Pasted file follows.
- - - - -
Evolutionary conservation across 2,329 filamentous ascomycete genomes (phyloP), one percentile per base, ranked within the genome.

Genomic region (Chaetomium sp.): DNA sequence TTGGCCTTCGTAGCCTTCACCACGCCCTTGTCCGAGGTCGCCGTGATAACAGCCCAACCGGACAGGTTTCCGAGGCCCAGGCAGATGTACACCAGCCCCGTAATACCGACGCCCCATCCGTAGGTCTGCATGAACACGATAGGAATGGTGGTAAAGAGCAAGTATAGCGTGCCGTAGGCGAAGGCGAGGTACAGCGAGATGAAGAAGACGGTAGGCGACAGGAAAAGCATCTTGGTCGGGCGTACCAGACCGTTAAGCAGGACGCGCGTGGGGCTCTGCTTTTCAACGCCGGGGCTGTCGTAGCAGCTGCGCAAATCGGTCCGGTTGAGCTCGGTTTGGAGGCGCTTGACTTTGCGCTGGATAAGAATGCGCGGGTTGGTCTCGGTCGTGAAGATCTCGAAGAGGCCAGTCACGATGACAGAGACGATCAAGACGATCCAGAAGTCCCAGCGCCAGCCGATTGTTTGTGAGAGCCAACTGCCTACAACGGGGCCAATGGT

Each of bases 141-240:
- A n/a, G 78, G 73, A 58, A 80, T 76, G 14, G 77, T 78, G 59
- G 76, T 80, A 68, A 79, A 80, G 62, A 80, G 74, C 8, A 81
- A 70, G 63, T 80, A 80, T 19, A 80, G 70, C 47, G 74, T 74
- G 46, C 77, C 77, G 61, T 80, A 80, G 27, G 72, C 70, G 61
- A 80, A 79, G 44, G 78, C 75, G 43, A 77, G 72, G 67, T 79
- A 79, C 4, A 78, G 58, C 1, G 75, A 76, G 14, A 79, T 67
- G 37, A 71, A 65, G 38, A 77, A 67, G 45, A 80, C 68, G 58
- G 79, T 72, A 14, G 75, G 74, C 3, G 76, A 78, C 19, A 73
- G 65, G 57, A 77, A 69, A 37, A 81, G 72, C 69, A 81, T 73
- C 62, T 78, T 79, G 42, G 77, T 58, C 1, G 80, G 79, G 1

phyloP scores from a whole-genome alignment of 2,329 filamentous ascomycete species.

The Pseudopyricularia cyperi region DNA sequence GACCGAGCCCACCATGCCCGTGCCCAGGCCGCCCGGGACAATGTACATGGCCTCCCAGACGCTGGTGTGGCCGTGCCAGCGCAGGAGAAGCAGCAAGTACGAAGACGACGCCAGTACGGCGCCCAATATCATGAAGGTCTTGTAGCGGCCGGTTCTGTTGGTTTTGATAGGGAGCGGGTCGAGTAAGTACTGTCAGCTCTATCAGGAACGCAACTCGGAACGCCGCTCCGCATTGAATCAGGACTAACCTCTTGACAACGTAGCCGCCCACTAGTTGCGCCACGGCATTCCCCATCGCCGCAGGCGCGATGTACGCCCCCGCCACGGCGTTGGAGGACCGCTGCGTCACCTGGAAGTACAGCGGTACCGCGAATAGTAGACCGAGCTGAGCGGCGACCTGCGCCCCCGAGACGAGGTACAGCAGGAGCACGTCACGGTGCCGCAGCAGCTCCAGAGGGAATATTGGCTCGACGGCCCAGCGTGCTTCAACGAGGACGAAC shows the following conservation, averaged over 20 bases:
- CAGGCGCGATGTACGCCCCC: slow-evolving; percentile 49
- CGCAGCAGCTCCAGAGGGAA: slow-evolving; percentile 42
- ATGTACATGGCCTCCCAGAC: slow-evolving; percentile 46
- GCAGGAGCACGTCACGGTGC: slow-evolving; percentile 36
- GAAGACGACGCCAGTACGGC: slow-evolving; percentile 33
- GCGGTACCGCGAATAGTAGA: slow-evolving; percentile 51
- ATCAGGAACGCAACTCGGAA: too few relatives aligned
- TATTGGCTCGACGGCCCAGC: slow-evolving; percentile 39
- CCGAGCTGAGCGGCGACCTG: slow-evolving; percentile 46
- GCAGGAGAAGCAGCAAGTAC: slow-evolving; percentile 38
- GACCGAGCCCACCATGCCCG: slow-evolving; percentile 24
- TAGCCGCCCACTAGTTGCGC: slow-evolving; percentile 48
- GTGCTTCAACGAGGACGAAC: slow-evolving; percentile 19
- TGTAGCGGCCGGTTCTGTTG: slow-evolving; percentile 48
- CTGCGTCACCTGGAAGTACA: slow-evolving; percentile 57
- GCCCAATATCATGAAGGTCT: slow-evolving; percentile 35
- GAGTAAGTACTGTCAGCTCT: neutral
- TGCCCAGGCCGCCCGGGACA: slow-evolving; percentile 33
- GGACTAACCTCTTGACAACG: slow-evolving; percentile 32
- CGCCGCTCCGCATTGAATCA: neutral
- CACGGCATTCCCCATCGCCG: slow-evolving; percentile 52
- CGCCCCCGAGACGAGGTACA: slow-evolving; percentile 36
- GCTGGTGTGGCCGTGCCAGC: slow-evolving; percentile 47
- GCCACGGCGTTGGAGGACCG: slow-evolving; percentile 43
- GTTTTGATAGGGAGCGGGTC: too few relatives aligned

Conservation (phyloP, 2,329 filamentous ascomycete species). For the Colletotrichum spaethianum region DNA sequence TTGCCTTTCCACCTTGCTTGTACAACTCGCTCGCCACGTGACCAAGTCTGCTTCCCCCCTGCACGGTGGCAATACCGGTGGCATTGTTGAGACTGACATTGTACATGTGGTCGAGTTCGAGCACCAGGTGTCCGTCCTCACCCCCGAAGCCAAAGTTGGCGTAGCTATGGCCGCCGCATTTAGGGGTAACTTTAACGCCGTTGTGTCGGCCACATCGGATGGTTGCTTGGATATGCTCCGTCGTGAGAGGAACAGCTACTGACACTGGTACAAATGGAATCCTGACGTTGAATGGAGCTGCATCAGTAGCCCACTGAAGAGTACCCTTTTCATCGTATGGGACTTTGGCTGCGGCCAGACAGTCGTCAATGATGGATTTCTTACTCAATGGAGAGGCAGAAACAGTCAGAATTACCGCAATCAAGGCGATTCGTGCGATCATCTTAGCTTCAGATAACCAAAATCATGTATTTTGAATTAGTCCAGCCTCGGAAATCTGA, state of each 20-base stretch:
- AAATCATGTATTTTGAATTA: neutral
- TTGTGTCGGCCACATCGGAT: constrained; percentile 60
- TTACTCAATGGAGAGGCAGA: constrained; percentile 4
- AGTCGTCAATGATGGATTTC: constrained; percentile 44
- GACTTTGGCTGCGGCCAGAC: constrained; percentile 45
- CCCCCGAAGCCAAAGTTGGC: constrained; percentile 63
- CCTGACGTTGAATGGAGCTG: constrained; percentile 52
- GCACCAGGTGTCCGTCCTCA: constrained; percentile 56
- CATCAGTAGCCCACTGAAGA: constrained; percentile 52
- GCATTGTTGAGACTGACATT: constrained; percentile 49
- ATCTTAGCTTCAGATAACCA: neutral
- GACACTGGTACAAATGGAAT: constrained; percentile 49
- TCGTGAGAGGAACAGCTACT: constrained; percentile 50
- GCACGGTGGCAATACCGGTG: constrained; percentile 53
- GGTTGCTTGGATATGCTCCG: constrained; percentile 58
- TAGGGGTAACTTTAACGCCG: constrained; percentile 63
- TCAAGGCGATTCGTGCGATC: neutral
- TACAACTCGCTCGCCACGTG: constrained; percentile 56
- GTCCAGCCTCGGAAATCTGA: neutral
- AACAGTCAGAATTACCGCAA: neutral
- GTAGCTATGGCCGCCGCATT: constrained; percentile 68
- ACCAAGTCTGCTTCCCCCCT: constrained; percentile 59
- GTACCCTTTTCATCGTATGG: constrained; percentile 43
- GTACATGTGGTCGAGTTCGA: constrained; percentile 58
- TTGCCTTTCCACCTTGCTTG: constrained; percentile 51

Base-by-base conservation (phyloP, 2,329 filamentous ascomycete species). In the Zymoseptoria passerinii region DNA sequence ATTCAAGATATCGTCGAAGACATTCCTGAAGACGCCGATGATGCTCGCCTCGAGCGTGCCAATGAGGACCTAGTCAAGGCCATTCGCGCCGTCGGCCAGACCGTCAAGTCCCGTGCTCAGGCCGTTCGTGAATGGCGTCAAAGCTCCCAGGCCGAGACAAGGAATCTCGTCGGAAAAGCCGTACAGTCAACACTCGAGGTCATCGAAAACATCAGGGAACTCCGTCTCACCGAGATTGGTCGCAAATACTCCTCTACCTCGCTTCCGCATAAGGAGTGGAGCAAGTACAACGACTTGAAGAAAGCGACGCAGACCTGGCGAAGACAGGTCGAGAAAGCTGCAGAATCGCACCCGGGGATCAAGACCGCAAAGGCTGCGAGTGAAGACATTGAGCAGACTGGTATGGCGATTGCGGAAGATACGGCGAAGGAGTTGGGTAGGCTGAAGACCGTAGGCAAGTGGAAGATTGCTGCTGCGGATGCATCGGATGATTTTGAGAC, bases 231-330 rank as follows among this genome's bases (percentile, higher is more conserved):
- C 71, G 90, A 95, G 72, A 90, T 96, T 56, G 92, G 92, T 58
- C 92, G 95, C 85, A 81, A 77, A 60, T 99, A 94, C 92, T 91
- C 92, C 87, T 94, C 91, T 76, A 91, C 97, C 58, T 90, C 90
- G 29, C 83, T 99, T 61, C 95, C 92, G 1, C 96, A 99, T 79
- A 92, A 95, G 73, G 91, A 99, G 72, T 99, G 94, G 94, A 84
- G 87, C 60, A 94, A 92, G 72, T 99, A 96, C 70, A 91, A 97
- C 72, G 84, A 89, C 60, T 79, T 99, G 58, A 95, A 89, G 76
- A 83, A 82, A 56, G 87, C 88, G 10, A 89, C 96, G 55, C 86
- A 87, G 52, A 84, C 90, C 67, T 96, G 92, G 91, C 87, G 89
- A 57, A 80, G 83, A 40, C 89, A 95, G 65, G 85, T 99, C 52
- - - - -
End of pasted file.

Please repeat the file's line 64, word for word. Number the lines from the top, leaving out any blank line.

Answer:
- GTACCCTTTTCATCGTATGG: constrained; percentile 43